Compared to the Freedom Flotilla, the diplomatic quarrels between Sweden and Israel received little attention on the global arena. But in Sweden, a slight change in the tone, a step outside of the comfort zone of neutrality, was perceived. This, combined with Sweden’s rather safe position on the other side of the globe, with no or few connections to the region, no complicated past (as the case is with for example Germany) and no real historical or cultural loyalties to any of the parties, has made it easier for Sweden to play hardball. Consequently, voicing your discontent with the naval blockade or Israel has suddenly become politically correct. Even trendy.

In this climate, it is safe to say that a week-long blockade of Israeli goods in the Swedish harbors is not the last we will see from this peaceful corner of the North. However, one of the exceptions that proves the rule is Fria Moderata Studentförbundet, a liberal conservative student association, which offered to volunteer as dock-workers for the duration of the blockade under the motto: We can load the ships!



Filed under Politics

4 responses to “Swedish Harbours blocking Israeli goods

  1. alessandrodimaio

    Something similar happened in Italy immediatly after the incidents on the Freedom Flotilla. A few supermarkets decided to don’t sale anymore Israeli products (coming from the settlements, so the reason was a different).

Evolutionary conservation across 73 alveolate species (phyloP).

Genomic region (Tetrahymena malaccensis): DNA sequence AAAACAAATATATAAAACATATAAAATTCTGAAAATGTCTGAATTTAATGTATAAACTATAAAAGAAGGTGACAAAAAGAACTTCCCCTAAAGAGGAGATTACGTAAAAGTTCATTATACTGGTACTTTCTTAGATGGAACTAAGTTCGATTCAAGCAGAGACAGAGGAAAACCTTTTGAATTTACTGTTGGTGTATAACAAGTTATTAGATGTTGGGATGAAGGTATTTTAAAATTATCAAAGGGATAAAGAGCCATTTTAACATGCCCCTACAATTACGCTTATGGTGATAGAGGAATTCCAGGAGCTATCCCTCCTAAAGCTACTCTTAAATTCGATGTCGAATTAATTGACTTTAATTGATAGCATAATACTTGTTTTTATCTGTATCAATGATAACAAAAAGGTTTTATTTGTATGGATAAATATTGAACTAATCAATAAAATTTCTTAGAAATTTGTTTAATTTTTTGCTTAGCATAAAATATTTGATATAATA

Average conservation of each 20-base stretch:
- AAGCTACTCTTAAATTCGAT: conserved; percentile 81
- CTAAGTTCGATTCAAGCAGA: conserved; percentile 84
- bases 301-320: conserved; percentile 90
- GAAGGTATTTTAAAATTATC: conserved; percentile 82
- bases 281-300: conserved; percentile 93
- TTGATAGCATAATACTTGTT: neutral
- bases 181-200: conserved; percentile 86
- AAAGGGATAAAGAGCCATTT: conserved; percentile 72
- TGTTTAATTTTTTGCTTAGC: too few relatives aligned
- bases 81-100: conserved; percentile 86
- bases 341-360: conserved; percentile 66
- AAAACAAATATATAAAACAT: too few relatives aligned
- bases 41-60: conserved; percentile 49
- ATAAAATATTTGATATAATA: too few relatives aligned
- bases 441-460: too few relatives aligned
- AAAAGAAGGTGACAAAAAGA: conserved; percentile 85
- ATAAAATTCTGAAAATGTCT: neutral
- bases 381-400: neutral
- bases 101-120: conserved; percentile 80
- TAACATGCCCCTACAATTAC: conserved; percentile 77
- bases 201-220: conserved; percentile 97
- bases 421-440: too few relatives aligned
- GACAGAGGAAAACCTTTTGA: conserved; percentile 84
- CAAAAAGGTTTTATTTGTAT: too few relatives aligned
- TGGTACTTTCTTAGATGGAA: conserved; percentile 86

2. Marina

    This is more a symbolic gesture, for one week. It was announced long before and it is more about making a statement and inspiring others, as they see it. Here it was a bit like that too, but I don’t think they actually followed through.

  3. Issa

    Very Intersting, thank you Marina.

    I hope one day all Israeli Illigal products will be stopped and europeans will buy the Palestinian products because they need the support and the money to live, to buy food, unlike the settlements, the use the money to expand and to take more and more of the palestinian land.


  4. miguel block

    Not everyday I read a piece of text that makes me jump on happy extasis and hope. I don’t read the news basically because I don’t have access to journalists as the one who wrote this one.

    Now I got a better picture of Gothenburg and it immediately became an interesting place to me. (I heard also there’s a great film festival too)

    Now I wonder if the guys who make those reliable and safe cars will stand in that same position as the dock-workers?

Leave a Reply

Fill in your details below or click an icon to log in:

WordPress.com Logo

You are commenting using your WordPress.com account. Log Out / Change )

Twitter picture

You are commenting using your Twitter account. Log Out / Change )

Facebook photo

You are commenting using your Facebook account. Log Out / Change )

Google+ photo

You are commenting using your Google+ account. Log Out / Change )

Connecting to %s